4. Smith H. Al rodente: Could squirrel meat come back into vogue? Grist. 2012. Available at: http://grist.org/animals/al-rodente-could-squirrel-meat-come-back-into-vogue/. Accessed March 10, 2016.

Food Fight Club Round 1: Snail Water v. Pear and Tomato Chutney

Today we begin our March Madness competition, Food Fight Club.

This week and next, two recipes will go head to head, vying for your votes. The following week, the winners of the first two rounds will duke it out for the honor of being named the champion of our first Food Fight Club.

Background image: Kirkland, The modern baker, confectioner, and caterer, c1907.

The smackdown begins with Snail Water versus Pear and Tomato Chutney.

This lovely snail water recipe comes from A Collection of Choise Receipts, a late 17th-century English manuscript written in exquisite penmanship, perhaps written by a professional scribe. Snail water was thought to treat ailments including “sharpness in [the] blood” and appetite loss. Learn more about snail water in our blog archives.

From A Collection of Choise Receipts. Click to enlarge.

From A Collection of Choise Receipts. Click to enlarge.

It takes a bold competitor to go up against this beauty. But we have one: Pear and Tomato Chutney from the American Can Company’s undated Relishes from Canned Food pamphlet. As early as the 1850s, commercially canned goods—especially sardines, tomatoes, condensed milk, and fruits and vegetables—found an eager consumer audience in the Western United States. Their popularity only increased over time; by the 1930s, foods from supermarkets were increasingly prepackaged (learn more in our 2015 April Fool’s blog—the food history facts are true!).

Pear and Tomato Chutney from American Can Company, Relishes from Canned Foods, no date. Click to enlarge.

Pear and Tomato Chutney from American Can Company, Relishes from Canned Foods, no date. Click to enlarge.

Which recipe should move on to the next round? Vote for your favoritebe it the most appealing, least appealing, or one that just tickles your fancy morebefore 5 pm EST on Monday, March 14.

Gather ‘Round the Table, We’ll Give You a Treat

By Johanna Goldberg, Information Services Librarian

It’s almost Hanukkah, a time to light the candles, spin the dreidel, and argue about how to spell the name of the holiday.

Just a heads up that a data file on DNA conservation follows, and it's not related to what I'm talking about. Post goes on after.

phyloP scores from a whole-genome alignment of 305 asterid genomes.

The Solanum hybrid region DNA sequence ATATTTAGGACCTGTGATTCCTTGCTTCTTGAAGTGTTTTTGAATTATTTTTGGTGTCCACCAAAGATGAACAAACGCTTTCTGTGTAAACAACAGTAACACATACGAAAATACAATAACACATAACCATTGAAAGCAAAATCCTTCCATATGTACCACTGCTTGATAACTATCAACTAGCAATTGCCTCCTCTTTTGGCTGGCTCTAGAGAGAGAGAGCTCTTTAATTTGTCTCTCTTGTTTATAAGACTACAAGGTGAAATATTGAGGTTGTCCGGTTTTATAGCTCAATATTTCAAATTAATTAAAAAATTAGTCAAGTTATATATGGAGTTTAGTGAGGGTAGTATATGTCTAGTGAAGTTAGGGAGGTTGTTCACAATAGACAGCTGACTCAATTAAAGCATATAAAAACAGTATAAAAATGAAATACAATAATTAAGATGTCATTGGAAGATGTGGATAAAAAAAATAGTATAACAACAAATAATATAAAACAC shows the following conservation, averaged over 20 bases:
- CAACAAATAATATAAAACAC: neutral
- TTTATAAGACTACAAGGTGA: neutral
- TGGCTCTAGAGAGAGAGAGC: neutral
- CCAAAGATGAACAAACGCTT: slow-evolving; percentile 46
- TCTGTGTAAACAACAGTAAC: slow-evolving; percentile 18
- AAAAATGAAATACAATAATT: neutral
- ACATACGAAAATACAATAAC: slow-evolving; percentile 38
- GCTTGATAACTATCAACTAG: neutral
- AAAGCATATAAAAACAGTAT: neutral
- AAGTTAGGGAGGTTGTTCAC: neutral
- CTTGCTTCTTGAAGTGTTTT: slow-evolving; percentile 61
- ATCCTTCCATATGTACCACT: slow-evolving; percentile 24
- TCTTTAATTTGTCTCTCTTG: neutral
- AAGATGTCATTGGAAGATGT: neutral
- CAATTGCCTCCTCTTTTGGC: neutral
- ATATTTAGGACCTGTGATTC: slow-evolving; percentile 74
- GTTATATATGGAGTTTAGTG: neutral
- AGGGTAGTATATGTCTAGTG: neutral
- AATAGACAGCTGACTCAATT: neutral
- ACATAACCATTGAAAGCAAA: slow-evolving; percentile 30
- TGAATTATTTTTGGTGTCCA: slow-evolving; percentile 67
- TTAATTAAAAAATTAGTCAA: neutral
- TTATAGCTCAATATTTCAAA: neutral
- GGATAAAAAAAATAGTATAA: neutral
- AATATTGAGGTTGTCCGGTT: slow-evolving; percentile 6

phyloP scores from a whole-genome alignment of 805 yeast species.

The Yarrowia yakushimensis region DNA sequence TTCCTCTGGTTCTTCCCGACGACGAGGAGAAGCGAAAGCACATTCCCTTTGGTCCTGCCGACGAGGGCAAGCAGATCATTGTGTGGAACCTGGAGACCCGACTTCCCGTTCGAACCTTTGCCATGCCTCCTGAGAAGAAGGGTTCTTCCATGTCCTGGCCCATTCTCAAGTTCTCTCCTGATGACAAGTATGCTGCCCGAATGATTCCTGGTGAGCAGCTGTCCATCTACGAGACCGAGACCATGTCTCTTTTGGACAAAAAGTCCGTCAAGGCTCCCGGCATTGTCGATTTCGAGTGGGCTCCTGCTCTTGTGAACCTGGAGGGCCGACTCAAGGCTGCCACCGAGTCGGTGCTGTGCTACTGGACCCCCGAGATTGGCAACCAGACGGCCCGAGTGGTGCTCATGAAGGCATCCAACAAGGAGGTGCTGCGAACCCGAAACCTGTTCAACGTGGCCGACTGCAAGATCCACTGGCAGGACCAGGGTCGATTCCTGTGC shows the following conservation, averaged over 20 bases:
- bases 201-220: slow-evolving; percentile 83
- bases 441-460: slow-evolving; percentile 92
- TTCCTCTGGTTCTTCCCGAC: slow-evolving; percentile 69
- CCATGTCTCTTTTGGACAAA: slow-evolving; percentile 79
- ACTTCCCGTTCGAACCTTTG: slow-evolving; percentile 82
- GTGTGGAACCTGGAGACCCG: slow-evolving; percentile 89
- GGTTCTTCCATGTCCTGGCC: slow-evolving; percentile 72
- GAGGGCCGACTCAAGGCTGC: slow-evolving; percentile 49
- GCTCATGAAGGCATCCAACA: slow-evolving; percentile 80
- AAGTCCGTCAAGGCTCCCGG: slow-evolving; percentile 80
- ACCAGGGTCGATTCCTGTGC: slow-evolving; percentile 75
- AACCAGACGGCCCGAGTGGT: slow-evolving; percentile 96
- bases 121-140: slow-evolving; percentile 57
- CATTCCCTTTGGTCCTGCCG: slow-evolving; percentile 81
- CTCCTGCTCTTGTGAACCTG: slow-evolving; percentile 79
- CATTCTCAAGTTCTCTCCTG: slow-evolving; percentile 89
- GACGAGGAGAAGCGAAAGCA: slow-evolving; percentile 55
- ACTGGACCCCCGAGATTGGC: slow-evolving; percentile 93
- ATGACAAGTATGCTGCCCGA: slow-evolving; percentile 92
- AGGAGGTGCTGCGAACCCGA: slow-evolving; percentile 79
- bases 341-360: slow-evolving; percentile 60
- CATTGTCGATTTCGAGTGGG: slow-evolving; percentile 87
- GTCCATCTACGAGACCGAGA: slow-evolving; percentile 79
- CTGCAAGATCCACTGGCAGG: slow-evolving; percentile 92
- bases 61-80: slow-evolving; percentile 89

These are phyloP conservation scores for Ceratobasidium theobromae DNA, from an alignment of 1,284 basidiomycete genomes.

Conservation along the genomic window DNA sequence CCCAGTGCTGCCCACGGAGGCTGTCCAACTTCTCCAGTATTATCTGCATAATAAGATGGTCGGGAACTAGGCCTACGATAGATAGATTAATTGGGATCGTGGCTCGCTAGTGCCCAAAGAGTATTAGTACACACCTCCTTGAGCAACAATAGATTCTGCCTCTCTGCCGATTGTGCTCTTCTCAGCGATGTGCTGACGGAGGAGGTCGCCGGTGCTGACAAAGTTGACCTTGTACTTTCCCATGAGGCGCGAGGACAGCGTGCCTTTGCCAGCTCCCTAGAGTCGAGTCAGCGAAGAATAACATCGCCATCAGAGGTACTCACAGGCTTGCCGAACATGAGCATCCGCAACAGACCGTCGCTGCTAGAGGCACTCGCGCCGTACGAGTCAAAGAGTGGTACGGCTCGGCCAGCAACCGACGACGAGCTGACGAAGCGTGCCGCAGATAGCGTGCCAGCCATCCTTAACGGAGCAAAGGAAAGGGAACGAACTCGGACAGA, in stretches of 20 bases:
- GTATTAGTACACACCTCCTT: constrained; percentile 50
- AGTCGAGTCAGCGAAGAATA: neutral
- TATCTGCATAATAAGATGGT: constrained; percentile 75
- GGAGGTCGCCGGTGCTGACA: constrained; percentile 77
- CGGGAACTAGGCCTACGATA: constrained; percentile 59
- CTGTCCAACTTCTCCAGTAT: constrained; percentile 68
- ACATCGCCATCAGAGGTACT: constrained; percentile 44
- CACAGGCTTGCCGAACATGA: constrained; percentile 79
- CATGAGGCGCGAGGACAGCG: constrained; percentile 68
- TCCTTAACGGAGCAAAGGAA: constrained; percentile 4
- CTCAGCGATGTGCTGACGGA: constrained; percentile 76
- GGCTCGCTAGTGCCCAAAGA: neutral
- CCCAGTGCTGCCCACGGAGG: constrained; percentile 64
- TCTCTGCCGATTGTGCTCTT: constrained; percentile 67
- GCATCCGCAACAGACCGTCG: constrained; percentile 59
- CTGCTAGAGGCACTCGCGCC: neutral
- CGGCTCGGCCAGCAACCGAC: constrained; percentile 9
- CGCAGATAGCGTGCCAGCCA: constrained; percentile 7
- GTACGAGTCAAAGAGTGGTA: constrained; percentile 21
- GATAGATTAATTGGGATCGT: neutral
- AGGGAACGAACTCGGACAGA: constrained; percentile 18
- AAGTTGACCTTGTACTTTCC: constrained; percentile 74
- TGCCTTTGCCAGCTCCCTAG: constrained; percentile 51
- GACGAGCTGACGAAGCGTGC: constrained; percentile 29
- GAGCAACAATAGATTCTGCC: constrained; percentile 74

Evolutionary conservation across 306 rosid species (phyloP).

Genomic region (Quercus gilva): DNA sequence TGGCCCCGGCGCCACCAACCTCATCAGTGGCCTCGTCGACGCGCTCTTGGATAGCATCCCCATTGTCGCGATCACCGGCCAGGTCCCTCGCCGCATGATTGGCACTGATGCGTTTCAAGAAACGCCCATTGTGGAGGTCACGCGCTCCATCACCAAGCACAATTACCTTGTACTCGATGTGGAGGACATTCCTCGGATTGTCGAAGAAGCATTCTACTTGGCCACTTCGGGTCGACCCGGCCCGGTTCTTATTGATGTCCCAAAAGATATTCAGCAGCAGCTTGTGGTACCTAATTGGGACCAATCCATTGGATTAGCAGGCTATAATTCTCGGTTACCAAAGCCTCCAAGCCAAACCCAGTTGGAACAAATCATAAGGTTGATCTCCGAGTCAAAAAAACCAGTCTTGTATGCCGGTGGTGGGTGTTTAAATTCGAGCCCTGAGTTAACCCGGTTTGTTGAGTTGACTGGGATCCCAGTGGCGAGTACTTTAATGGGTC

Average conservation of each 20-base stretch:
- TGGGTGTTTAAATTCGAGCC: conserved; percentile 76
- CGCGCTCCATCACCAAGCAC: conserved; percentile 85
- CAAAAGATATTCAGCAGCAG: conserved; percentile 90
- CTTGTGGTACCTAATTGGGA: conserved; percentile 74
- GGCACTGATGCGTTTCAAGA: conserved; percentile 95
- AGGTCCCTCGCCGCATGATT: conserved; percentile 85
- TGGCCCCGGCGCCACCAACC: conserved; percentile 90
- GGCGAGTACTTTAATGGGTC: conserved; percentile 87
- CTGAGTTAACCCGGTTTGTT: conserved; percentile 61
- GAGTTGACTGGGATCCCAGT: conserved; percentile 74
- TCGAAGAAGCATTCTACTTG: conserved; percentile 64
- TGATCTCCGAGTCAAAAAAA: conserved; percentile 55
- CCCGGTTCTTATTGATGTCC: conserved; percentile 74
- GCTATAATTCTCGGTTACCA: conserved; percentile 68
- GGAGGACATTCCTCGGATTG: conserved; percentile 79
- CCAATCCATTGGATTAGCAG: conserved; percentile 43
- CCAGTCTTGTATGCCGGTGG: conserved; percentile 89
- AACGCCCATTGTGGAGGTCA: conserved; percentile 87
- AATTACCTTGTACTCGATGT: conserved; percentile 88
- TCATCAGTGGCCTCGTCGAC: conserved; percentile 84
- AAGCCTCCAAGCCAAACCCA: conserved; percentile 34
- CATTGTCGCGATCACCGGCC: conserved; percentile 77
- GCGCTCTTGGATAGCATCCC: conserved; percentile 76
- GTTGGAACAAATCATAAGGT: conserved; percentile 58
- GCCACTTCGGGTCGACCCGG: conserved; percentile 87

It’s also a time to eat foods fried in oil, traditionally potato pancakes (latkes) and jelly doughnuts (sufganiyot), a remembrance of the oil that miraculously burned for eight days to rededicate the Temple after its defilement by the Greeks.1

If you are looking to expand the offerings on your holiday table this year, Mildred Grosberg Bellin’s The Jewish Cook Book (New York, 1941) does not disappoint. She provides an elaborate “Menu for Channucah”:

The "Channucah" menu in Bellin's Jewish Cook Book, 1941.

The “Channucah” menu in Bellin’s Jewish Cook Book, 1941.

Click on an image to view each recipe listed:

The “Seven Layer Schalet” not enough dessert for you? The Economical Jewish Cook (London, 1897) offers a 30-minute recipe for “Hanucah Cakes.”

"Hanucah Cakes" in Henry's Economical Jewish Cook, 1897.

“Hanucah Cakes” in Henry’s Economical Jewish Cook, 1897.

And what would the holiday be without doughnuts? Here are a selection of recipes, one from the Brooklyn Jewish Women’s Relief Association’s A Book for a Cook (1909) and the rest from The International Jewish Cook Book (New York, 1918).

Recipe for doughnuts in the Jewish Women's Association's A Book for a Cook, 1909.

Recipe for doughnuts in the Jewish Women’s Association’s A Book for a Cook, 1909.

Several doughnut options from Greenbaum's The International Jewish Cook Book, 1918.

Several doughnut options from Greenbaum’s The International Jewish Cook Book, 1918.

If you try making any of these recipes, please let us know and share a picture of the results.

Note

1. Yes, we know the holiday commemorates a military victory, too.

Uncooked Foods and How to Use Them: A History of the Raw Food Diet